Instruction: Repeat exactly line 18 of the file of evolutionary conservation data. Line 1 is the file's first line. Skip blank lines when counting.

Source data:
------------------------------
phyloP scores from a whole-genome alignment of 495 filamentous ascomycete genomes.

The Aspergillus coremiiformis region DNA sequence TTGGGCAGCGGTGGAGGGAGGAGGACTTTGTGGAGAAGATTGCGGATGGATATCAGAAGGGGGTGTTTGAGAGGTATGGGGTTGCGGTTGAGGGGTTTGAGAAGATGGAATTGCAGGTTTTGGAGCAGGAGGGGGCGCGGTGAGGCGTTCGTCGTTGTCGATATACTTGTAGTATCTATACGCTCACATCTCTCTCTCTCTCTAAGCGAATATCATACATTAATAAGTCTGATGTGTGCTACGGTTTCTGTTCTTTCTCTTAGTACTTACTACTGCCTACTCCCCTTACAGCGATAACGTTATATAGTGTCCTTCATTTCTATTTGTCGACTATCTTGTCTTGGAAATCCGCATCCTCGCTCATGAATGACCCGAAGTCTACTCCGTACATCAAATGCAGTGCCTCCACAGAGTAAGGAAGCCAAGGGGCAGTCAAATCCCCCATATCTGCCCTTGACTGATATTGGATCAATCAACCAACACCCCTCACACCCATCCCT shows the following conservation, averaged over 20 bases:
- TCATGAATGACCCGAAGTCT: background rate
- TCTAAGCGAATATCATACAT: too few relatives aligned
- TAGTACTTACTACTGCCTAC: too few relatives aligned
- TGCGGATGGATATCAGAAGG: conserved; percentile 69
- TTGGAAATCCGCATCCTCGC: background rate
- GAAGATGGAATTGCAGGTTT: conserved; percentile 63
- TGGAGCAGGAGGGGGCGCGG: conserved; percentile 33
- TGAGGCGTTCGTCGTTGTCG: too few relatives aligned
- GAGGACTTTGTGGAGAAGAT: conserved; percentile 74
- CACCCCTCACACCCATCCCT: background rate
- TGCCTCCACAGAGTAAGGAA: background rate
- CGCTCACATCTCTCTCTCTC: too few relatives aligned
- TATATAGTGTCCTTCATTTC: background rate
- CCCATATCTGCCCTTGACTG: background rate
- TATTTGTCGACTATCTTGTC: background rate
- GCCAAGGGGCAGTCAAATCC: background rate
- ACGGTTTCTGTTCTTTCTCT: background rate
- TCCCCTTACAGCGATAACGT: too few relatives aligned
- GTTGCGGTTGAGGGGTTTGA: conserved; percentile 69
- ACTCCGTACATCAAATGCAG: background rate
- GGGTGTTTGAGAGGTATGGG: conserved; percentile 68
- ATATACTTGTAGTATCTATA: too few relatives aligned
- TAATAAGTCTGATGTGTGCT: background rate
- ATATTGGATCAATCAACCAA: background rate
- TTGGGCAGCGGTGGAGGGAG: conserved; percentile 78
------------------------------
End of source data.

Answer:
- GCCAAGGGGCAGTCAAATCC: background rate